Covid autumn booster vaccine 2023: the switch to mono-valent vaccines

Autumn 2023 sees another round of COVID-19 booster jabs across the UK for vulnerable people. 

This new round of booster jabs will predominantly employ the mRNA vaccine technology that found widespread use in 2020-21 during the COVID-19 pandemic. However, the actual mRNA vaccines being used this autumn have been adapted and updated to provide optimal protection as the SARS-CoV-2 virus continues to evolve and mutate. 

The original first-generation mRNA vaccines elasomeran (Comirnaty®) and tozinameran (Spikevax ®) produced by BioNTech/Pfizer and Moderna respectively were first administered to the public in the UK in Dec 2020 and Jan 2021 respectively. Both vaccines offered significant levels of protection against the original SARS-CoV-2 virus that was first identified in China in Dec 2019 and was in wide circulation in the UK population at the time. 

One advantage of mRNA over other vaccine technologies is that synthetic mRNA molecules can be synthesised quickly and easily. Not only did this allow mRNA vaccines to be quickly developed following the initial characterisation of the SARS-CoV-2 virus, but it also allows the vaccines to be updated to target new SARS-CoV-2 variants. mRNA vaccine technology is also amenable to multi-valency as multiple mRNA coding sequences for different antigens can be synthesised and delivered simultaneously.  For example, the mRNA cancer vaccine mRNA-4157/V940 (Moderna) targets up to 34 different antigens. A multivalent COVID-19 vaccine might target multiple different variants of the SARS-CoV-2 virus. 

Given these advantages, it is not surprising that when second-generation mRNA vaccines were developed for the 2022 round of booster jabs, bivalent vaccines for used. In addition to mRNA coding sequence for the Spike antigen from the original SARS-CoV-2 virus, these second-generation vaccines also contained mRNA coding sequences for the Spike antigen from the Omicron variant BA.1 or the Omicron variant BA.4-5. These Omicron variants were in broad circulation at the time.  These bivalent second-generation mRNA vaccines again provided to be highly effective.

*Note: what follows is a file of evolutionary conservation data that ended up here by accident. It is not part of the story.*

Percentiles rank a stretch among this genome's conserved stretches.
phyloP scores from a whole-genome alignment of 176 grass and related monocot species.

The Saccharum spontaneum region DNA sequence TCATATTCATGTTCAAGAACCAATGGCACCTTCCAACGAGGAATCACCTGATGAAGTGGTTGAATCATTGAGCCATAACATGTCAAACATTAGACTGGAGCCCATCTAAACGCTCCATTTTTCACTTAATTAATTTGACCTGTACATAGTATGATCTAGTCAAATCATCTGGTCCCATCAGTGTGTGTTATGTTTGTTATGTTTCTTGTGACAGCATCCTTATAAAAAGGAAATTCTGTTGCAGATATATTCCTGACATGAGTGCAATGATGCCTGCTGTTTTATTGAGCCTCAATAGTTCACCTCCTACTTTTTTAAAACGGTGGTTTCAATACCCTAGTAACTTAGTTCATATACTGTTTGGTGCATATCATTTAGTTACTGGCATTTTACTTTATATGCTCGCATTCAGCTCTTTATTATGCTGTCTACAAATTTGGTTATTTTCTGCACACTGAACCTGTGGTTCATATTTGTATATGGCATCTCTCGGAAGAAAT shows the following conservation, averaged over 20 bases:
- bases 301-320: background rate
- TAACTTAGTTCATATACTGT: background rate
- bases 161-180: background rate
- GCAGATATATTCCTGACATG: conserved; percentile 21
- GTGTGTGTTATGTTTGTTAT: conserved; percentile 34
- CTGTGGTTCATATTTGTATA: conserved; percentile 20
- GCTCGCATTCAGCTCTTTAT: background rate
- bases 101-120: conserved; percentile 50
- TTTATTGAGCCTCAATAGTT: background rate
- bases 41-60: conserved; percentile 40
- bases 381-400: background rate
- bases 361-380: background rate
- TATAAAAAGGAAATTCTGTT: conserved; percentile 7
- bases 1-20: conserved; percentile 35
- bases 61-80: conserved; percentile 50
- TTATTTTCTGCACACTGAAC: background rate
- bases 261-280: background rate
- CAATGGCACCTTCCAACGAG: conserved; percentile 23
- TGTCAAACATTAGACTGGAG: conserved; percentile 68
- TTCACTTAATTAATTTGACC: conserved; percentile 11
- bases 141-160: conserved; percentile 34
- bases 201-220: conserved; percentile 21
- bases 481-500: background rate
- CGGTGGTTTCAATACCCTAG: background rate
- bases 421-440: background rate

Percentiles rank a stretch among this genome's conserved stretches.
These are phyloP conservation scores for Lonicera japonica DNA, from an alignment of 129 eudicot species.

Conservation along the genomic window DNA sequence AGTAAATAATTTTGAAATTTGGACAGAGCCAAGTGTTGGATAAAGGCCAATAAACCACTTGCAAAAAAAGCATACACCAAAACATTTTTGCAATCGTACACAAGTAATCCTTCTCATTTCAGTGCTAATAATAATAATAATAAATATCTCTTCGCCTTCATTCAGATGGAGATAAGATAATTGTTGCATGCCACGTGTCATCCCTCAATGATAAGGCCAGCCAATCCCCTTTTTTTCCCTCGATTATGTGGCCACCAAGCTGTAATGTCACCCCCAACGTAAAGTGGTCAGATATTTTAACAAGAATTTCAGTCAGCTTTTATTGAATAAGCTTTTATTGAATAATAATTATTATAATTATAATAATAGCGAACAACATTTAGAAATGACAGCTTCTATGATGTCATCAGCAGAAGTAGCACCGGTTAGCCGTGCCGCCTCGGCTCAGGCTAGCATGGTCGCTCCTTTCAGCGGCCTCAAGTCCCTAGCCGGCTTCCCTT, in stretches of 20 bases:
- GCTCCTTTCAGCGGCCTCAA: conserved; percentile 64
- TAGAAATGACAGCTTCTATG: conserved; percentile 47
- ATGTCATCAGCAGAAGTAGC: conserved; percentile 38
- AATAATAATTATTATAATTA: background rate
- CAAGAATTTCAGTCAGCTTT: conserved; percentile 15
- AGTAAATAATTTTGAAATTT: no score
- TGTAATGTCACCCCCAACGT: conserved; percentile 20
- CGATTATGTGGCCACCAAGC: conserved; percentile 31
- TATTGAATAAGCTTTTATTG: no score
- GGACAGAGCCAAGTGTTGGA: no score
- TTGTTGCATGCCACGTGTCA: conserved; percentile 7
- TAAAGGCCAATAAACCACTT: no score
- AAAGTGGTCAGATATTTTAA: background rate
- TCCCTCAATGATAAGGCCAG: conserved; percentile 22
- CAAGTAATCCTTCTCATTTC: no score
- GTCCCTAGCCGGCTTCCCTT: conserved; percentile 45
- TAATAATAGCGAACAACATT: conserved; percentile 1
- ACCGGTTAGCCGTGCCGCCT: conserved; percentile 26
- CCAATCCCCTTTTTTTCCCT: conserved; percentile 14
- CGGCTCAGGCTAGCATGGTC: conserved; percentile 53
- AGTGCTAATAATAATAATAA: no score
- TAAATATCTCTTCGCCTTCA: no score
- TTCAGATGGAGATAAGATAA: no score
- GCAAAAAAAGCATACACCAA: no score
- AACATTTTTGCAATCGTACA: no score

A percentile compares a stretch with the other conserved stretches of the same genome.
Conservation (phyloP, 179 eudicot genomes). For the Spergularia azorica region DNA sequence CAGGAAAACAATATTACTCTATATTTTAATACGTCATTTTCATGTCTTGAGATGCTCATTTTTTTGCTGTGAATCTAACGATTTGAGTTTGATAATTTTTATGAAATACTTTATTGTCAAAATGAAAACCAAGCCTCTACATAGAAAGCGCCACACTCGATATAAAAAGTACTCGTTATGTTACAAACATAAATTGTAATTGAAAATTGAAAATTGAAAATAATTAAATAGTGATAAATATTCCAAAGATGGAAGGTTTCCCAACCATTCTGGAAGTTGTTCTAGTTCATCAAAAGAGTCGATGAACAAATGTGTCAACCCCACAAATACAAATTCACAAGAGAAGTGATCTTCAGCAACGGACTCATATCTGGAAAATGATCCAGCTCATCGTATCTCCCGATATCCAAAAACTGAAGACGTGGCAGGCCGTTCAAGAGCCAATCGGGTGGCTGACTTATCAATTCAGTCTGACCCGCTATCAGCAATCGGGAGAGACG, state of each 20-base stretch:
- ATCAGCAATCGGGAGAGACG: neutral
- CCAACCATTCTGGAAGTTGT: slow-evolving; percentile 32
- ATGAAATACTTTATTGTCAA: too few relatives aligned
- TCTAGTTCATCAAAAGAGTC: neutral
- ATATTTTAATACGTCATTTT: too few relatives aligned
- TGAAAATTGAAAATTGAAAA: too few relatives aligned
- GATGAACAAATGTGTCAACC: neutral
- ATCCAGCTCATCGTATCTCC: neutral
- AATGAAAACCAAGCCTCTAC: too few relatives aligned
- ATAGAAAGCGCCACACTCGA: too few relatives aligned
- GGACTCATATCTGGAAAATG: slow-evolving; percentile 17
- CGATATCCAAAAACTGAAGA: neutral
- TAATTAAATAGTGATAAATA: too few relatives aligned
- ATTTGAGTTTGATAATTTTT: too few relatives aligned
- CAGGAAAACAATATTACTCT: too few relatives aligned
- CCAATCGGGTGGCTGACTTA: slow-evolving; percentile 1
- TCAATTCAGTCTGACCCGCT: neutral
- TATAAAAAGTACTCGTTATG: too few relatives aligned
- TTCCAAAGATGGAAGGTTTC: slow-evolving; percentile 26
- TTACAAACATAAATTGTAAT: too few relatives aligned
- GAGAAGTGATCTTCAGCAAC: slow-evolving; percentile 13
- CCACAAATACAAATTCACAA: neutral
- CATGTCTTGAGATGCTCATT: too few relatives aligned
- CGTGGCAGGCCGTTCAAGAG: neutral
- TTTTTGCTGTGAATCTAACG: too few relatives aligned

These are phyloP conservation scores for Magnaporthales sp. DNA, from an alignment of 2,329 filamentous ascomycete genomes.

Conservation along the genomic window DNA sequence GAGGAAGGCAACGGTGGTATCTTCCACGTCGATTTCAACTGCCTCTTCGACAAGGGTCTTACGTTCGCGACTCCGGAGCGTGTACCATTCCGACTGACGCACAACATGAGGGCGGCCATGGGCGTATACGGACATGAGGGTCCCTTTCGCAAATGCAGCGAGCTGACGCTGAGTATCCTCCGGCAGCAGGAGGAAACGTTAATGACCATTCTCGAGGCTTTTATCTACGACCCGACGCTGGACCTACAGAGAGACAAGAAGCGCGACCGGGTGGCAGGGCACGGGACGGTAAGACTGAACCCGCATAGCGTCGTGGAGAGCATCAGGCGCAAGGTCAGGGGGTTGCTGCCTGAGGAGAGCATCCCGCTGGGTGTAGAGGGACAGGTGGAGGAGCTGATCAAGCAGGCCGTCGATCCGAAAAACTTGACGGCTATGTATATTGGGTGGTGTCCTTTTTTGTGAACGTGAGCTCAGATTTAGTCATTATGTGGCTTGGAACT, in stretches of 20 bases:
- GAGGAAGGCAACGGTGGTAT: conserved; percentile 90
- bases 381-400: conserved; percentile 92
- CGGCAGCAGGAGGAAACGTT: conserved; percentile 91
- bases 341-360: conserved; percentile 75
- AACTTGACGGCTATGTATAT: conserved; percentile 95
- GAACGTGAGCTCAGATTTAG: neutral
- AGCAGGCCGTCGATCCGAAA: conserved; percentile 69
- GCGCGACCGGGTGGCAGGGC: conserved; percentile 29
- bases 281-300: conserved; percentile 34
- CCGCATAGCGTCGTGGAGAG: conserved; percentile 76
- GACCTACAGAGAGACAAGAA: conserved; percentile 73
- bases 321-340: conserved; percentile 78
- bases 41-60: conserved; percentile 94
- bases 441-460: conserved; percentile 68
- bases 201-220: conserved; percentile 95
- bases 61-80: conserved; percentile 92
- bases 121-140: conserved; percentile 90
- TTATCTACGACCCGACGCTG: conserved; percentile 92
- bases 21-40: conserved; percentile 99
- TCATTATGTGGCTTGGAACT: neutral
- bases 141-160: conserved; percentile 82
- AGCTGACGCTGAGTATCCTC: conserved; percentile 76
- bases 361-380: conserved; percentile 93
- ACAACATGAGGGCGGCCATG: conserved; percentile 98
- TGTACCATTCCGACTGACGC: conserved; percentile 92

Despite the relative ease of production of multi-valent mRNA vaccines, this Autumn sees a move away from this approach. The third-generation mRNA vaccines that will be used for the 2023 round of boosters jabs will be mono-valent vaccines. 

This move is based on findings that monovalent vaccines offer better immune responses than bivalent vaccines against the XBB sub-lineages of the Omicron variant that are currently the globally dominant forms of SARS-CoV-2. The original SARS-CoV-2 virus is no longer in circulation in the population and the mRNA coding sequences for its Spike antigen do not elicit host antibodies that are reactive against the more recent Omicron variants. There is therefore no benefit in including it in a COVID-19 vaccine for 2023. Multi-valent vaccines have also been found to generate weaker immune responses against new SARS-CoV-2 variants than mono-valent antibodies. 

Whilst multi-valent mRNA vaccines are likely to remain important in other fields, notably cancer, the switch to mono-valent vaccines for the Autumn 2023 round of COVID-19 booster jabs is a sign that multivalent vaccines are unlikely to be in the front line of our defence against COVID-19 in the future. However, the ability to adapt and update mRNA vaccines is likely to remain highly valuable in targeting the particular SARS-CoV-2 variants that are circulating within the population.